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Thursday, Jan 29, 2015
The latest video from the Ozark Mountains folk group Pawns or Kings, "Light Over the Ridge", is an intimate depiction of feeling at home -- just as you're about to leave it.

The folk music purveyed in by the quartet Pawns or Kings is certainly befitting of their native Ozark Mountains in the American Midwest. However, the group’s music takes on a curious light when one considers its origins: Pawns or Kings arose from the prog rock outfit the Race to Olvido. Listening to the former band’s newest album, 2014’s Pomme de Terre, it’s hard to imagine the music coming from the world of Dream Theater-esque shredding, but lo and behold these four musicians pulled the transition off.


Below you can watch the video for the Pomme de Terre tune “Light Over the Ridge”, which was filmed at a transitory moment in the life of Pawns or Kings.


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Thursday, Jan 29, 2015
Beatles-esque vocal harmonies meet clap-along rhythms in the latest number by the Los Angeles rock outfit Prima Donna, "Deathless".

In the press materials for their new album, Nine Lives and Forty-Fives, the Los Angeles rock band Prima Donna are described as having a “curriculum [that] includes musical road trips with Eddie and the Hot Rods, Adam Ant, D-Generation and even Green Day, who they supported on two arena tours on two continents.” The influences of those groups are certainly evident in Prima Donna’s music, but on their latest number, “Deathless”, their vocal harmonies bring to mind an influence that few if any rock bands can escape: the Beatles. With this track, Prima Donna tips their cap to their forebears while adding their own driving verve and energy, with some excellent work on the low end by the bass playing of “Lights Out” Levine.


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Thursday, Jan 29, 2015
PopMatters predicts a night of newcomers, huge sweeps, and some love for two theme songs from 2013.

When the nominations for the 57th annual Grammy awards were announced several months ago, the most shocking thing was exactly how unsurprising it all was. The vast majority of the honorees were the most critically acclaimed artists of the year, nominated for the songs and albums that landed on most “Best of 2014” lists. Despite the predictability of it all, one can expect this year’s telecast to focus on a fresher crop of superstars, with newcomers like Sam Smith, Meghan Trainor, and Iggy Azalea stealing the spotlight away from established household names like Usher and Taylor Swift.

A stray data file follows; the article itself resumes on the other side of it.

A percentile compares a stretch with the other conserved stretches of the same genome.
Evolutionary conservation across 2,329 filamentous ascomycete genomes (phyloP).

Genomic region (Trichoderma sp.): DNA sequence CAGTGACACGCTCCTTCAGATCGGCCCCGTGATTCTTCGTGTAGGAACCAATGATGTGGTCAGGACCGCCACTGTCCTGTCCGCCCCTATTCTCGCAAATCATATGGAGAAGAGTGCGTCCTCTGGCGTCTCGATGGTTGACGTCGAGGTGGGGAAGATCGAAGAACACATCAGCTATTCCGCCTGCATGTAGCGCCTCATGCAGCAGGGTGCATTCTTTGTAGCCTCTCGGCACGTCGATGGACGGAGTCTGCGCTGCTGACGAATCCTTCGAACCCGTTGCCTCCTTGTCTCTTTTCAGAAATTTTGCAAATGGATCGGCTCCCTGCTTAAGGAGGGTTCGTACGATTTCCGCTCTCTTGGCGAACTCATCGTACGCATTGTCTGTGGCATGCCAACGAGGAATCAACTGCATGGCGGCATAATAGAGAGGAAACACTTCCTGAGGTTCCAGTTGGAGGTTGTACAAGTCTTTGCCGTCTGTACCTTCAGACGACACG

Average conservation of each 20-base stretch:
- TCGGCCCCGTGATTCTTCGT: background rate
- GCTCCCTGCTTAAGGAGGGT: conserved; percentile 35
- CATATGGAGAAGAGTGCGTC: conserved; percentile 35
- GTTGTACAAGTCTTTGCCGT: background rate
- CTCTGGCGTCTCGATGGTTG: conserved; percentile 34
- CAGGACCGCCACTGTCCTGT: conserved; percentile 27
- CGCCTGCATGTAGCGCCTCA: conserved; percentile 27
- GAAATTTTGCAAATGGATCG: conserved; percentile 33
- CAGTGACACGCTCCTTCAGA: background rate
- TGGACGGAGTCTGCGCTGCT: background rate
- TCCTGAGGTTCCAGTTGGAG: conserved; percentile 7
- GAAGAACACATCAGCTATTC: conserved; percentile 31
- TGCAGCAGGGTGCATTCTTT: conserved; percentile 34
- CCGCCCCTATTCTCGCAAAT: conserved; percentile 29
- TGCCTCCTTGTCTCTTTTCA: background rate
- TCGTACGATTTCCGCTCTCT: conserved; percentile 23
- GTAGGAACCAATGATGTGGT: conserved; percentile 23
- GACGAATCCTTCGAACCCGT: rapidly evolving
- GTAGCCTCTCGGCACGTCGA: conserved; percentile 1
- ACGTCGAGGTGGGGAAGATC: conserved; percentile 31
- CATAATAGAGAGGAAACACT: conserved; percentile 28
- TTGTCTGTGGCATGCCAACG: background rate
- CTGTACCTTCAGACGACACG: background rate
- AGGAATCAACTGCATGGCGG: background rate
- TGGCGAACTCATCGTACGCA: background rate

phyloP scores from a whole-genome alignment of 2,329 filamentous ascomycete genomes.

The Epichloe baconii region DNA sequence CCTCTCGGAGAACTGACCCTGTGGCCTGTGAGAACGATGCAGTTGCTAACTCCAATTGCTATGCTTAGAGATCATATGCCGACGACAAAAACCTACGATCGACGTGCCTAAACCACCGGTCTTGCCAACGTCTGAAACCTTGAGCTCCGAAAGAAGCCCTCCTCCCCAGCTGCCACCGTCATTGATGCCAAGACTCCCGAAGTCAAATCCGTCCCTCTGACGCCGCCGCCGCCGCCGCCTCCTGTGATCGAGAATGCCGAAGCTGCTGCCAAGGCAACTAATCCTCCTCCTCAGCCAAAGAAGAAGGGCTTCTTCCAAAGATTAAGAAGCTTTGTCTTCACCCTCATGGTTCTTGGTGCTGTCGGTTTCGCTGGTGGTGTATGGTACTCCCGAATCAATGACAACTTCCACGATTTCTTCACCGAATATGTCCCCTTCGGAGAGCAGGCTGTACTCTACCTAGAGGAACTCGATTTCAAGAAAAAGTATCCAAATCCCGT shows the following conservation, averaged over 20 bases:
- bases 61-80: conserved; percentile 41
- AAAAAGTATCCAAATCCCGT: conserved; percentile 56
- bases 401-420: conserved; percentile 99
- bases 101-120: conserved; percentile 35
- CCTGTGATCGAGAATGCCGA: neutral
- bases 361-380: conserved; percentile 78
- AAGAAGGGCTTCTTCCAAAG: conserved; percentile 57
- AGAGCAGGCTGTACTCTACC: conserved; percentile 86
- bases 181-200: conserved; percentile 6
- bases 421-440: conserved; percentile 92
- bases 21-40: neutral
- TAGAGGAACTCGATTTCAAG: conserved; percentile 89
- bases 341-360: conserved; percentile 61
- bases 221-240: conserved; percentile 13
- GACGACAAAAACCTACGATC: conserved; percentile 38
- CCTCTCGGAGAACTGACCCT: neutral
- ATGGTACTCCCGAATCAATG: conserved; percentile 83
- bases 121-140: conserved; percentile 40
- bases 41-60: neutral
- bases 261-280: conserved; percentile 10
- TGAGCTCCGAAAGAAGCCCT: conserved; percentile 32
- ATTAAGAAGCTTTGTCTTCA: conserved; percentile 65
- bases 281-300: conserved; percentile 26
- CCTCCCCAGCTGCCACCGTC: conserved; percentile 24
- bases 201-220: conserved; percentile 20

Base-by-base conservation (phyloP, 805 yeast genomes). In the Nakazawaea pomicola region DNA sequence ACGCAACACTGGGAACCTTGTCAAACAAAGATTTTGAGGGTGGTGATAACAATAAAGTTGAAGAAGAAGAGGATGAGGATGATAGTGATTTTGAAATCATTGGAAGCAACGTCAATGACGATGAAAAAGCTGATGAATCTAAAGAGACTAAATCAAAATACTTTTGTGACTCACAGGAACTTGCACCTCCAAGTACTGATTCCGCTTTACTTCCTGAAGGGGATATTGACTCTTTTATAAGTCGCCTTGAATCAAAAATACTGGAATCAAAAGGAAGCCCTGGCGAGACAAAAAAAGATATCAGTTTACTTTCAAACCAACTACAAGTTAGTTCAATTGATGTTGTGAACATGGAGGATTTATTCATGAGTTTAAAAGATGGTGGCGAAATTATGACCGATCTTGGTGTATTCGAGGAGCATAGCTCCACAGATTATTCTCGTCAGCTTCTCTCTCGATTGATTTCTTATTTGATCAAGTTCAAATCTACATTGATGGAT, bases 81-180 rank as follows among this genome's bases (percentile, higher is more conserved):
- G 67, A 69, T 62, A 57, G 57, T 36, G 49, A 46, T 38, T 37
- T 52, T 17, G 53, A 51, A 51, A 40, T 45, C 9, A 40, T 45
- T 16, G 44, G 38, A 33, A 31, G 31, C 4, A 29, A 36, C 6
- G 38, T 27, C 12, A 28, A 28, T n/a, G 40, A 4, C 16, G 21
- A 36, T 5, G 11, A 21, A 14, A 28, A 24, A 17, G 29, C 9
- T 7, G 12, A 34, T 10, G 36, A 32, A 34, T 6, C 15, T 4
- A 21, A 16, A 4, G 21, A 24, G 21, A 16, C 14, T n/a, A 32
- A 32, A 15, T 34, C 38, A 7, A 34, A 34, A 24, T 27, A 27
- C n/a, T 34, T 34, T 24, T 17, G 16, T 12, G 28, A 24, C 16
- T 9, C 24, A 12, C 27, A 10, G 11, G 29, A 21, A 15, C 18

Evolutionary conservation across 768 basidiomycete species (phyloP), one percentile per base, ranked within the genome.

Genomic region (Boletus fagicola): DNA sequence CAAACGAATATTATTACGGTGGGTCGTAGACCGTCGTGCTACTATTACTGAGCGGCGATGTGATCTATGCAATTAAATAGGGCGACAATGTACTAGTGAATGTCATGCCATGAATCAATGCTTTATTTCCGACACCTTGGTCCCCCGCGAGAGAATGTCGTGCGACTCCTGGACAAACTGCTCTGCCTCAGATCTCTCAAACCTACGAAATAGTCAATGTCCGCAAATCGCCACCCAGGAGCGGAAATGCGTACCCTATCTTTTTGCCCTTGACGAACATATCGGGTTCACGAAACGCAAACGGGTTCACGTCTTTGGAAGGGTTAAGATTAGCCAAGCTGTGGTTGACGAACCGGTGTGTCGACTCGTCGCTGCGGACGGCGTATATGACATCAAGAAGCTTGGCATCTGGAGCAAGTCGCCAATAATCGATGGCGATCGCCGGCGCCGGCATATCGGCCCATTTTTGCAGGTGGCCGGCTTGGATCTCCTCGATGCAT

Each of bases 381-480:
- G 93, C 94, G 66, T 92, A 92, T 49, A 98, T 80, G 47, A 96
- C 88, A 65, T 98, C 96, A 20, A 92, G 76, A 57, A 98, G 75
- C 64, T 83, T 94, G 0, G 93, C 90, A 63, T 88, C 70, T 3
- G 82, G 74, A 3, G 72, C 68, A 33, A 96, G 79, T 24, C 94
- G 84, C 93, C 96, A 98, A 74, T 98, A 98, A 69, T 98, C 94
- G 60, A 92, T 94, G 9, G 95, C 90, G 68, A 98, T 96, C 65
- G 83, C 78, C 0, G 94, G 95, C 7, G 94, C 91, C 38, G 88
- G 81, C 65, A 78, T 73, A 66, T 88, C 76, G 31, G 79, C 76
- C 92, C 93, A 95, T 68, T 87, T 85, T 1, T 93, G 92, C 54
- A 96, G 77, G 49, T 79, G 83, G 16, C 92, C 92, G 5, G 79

The following are some educated guesses as to what will happen in a dozen major categories. As always, though, we’ll have to wait until Sunday 8 February to see how right (or wrong) we are.


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Thursday, Jan 29, 2015
Largely due to its small size and independence from the primary game, First Light is simply better than Second Son, even while it owes its existence to it.

Last week here on PopMatters, Scott Juster described Captain Toad: Treasure Tracker as a “micro-machine”, one of those curious little dioramas that seemed popular when he and I were kids. It is precisely the minute scale but high-quality systems of the game that lets us toss it into the category of games we recently called “Big Small games”. While Captain Toad is a great game, perhaps inFamous First Light is a better example of the experimental value of these impressive, albeit smaller, diversions from the triple A game space.


Like Captain Toad: Treasure Tracker, inFamous First Light is also an offshoot of a traditional full title. First Light, technically, is actually a piece of DLC for 2014’s inFamous Second Son. However, the game is also a completely stand-alone experience. Players do not need to own or have played the first game to dive into the experience. In this way, First Light is an interesting consumer product. Generally, I always consider DLC as a way for developers to incentivize newcomers and keep devotees busy playing a core game experience. The ultimate goal is to prevent people from selling your game back to Gamestop and into the hands of other players without ever receiving a cut of the profit. Our brave new world of “games as a service” seems built as a futile salvo against the used game market.


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Wednesday, Jan 28, 2015
Need some sonic rays of sunshine to cut through the winter doldrums? The joyous "In the Sun" by the Australian singer Vassy will do just the trick.

Although it’s winter in the United States right now, you might be transported to the summer months by the disposition of the Australian singer Vassy, whose latest single “In the Sun” is the kind of summer jam that’s designed to be blasted out of hatchback car radios and beach boomboxes. Of course, it’s summertime in Vassy’s native Australia, but this buoyant pop jam is enough to make it feel as if the season is spreading all around the world.


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